Justin Turner was one of baseball’s best hitters in his first two seasons with the Dodgers. Going by wRC+, he was in the company of guys like Edwin Encarnacion and Anthony Rizzo, Nelson Cruz and Jose Abreu.
Fast-forward to 2016, and Turner has been — so far — a shell of his former self. He owns a poor .232/.323/.352 triple slash with an 87 wRC+, and the main cause has been Turner’s power all but disappearing, even taking into account his two home runs in San Diego over the weekend.
It’d be easy to point to the microfracture knee surgery Turner had in the offseason — and that may very well be the cause of his power loss — but I want to dig a little deeper.
Some of Turner’s peripherals are pretty similar to last season.
Turner has actually improved in some areas, so it seems like an awful lot is indicating that Turner should still be as productive as he was in 2015. Yet, he hasn’t been.
A deeper look into his numbers so far indicate some red flags in his performance.
|Avg. FB Distance||319.1||296.2|
Something that stands out is the average distance of his batted ball. In 2015, it was 229.5 feet (20th in baseball, minimum 250 ABs). In 2016, it’s 219.3 feet (t-55th in baseball, minimum 100 ABs). He’s also hitting more fly balls overall at the expense of fewer line drives instead of ground balls. When the fly ball distance is down and the fly ball percentage is up, that accounts for some of the issues. And while his exit velocity is actually better this season than it was last, his hard-hit percentage is down almost 3 percent. Also, his isolated power (ISO) was .083 before his two homers this weekend.
So what’s happening? Well, he’s seeing fewer fastballs compared to last season. Turner saw 61.1 percent fastballs last season, but this season, that total is down to 59.4 percent. In his previous two seasons, he has been 10.8 and 10.3 runs above average on the fastball, but this season, he’s -0.9 runs above average against fastballs. Additionally, Turner has an exit velocity of 90.0 MPH on fastballs (4-seam, 2-seam, sinker) this season (48 batted-ball events), while last season it was 91.1 MPH (162 BBE). It all adds up in the end.
On top of that, he’s also struggling mightily against right-handed pitchers.
- vs. RHP: .206/.287/.299 (122 plate appearances)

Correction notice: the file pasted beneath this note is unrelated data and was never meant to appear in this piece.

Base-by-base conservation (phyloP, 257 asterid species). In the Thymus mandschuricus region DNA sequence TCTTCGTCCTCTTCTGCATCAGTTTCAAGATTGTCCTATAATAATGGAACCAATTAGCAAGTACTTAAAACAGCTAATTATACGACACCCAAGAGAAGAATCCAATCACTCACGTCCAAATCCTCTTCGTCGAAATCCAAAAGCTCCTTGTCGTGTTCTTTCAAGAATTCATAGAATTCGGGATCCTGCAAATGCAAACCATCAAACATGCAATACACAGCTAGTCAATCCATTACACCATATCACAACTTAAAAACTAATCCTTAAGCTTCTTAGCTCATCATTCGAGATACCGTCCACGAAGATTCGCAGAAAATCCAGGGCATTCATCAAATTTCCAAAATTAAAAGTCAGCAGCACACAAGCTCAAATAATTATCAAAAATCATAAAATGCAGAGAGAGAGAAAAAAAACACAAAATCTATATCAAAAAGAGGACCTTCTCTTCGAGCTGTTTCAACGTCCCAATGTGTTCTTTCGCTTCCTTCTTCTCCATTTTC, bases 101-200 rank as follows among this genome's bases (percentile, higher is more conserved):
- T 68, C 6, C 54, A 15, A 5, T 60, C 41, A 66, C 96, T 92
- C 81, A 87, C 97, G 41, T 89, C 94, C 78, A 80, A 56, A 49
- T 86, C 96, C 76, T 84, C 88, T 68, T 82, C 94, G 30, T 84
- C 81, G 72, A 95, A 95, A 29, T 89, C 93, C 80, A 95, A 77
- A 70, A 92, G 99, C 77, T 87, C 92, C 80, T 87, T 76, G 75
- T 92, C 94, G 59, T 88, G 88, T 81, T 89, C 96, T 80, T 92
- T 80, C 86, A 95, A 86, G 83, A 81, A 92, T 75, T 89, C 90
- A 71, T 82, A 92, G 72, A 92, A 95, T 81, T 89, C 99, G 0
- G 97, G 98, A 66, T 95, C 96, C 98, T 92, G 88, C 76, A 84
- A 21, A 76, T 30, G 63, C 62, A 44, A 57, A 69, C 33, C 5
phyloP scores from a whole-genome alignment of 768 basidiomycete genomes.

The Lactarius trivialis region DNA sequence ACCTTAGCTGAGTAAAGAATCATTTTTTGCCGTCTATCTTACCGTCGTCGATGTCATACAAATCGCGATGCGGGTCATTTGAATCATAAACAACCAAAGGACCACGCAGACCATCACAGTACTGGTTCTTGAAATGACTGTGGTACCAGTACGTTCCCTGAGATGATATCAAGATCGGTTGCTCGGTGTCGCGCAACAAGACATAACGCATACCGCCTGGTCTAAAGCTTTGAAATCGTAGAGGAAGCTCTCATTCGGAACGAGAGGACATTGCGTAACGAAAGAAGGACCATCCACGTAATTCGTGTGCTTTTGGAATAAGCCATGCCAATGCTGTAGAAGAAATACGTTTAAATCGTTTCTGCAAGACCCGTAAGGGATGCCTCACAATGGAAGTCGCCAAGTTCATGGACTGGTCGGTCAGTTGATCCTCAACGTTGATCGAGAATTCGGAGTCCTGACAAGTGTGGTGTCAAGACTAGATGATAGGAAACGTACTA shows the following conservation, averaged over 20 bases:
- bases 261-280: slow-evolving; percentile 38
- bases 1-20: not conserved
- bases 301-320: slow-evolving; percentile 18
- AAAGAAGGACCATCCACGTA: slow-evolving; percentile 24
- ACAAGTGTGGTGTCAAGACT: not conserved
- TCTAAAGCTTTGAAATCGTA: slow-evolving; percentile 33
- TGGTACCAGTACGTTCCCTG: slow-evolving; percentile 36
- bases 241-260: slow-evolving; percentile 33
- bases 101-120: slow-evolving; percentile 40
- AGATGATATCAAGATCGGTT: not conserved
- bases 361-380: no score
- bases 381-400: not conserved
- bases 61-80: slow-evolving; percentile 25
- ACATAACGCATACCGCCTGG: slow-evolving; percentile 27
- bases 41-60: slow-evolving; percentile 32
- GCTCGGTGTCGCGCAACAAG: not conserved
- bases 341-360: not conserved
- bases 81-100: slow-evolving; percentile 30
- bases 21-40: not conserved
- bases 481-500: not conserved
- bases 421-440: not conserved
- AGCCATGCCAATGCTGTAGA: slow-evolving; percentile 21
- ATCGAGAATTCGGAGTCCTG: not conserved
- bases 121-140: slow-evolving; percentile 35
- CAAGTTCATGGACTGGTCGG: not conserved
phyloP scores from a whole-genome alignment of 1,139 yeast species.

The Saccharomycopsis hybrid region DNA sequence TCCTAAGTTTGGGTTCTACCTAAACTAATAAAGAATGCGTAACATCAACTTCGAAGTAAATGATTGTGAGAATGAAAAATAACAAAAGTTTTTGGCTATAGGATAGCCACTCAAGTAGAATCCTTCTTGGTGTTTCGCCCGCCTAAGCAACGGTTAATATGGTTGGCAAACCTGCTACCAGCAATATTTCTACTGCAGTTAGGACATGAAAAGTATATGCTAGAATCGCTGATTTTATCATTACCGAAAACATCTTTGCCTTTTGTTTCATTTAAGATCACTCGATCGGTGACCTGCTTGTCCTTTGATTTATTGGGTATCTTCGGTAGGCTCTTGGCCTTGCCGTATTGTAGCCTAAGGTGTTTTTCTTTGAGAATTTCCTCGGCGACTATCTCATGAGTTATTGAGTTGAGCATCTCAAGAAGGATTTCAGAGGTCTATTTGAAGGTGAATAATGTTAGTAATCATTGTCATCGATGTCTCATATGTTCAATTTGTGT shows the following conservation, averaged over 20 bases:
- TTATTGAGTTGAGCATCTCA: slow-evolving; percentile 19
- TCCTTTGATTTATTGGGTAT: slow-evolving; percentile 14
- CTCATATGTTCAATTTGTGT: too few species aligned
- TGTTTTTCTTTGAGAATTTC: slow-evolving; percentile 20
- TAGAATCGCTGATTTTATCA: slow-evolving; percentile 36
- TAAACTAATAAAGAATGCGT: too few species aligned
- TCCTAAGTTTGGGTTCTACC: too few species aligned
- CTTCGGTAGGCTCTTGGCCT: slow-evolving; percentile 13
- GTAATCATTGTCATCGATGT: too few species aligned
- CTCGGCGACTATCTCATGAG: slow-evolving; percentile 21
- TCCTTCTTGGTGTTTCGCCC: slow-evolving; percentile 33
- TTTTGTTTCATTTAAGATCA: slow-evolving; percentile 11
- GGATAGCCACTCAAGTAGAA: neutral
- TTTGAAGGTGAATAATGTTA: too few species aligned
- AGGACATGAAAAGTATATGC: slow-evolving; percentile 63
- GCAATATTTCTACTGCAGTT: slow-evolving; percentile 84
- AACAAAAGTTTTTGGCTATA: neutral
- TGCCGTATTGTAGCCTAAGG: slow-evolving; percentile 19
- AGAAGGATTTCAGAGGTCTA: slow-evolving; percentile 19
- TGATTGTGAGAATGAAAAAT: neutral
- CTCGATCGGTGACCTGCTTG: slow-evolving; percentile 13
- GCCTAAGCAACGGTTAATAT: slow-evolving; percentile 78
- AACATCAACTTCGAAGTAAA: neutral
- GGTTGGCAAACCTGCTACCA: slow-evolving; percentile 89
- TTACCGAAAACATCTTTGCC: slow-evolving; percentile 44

- vs. LHP: .314/.429/.514 (42 plate appearances)
This is after hitting .313/.384/.524 against righties last year, and .349/.413/.477 the year before. That’s the biggest surface-level reason for his dip in production.
There weren’t any warning signs in spring training, either. Despite Turner getting a late start, he lit up the Cactus League (.500/.571/1.000). But that’s beside the point since spring training stats are virtually worthless, but it was the way he looked while posting those numbers. He was making hard contact, he was punishing mistakes and good pitches, and most importantly, he looked healthy doing so.
Turner isn’t the only Dodger struggling to hit, but his struggle has been felt throughout the lineup. Turner had entrenched himself in the No. 3/4 spot in the lineup, but he just hasn’t produced enough to justify hitting that high in the lineup. Perhaps he’ll get going after a couple home runs (his only hits) in Petco Park. If not, he might need to be dropped in the lineup. There isn’t really a viable replacement/platoon partner on the roster or in the minors, so the Dodgers really need Turner to figure things out.
Turner’s a free agent after the season and is in line for his one and only big payday. So far his 2016 isn’t exactly going the way he scripted, but much like Yasiel Puig, at least Turner’s defense hasn’t slumped. Of course, the Dodgers can only have so many “good glove, no hit” guys in the lineup at premium offensive positions … especially ones who were expected to produce at All-Star levels.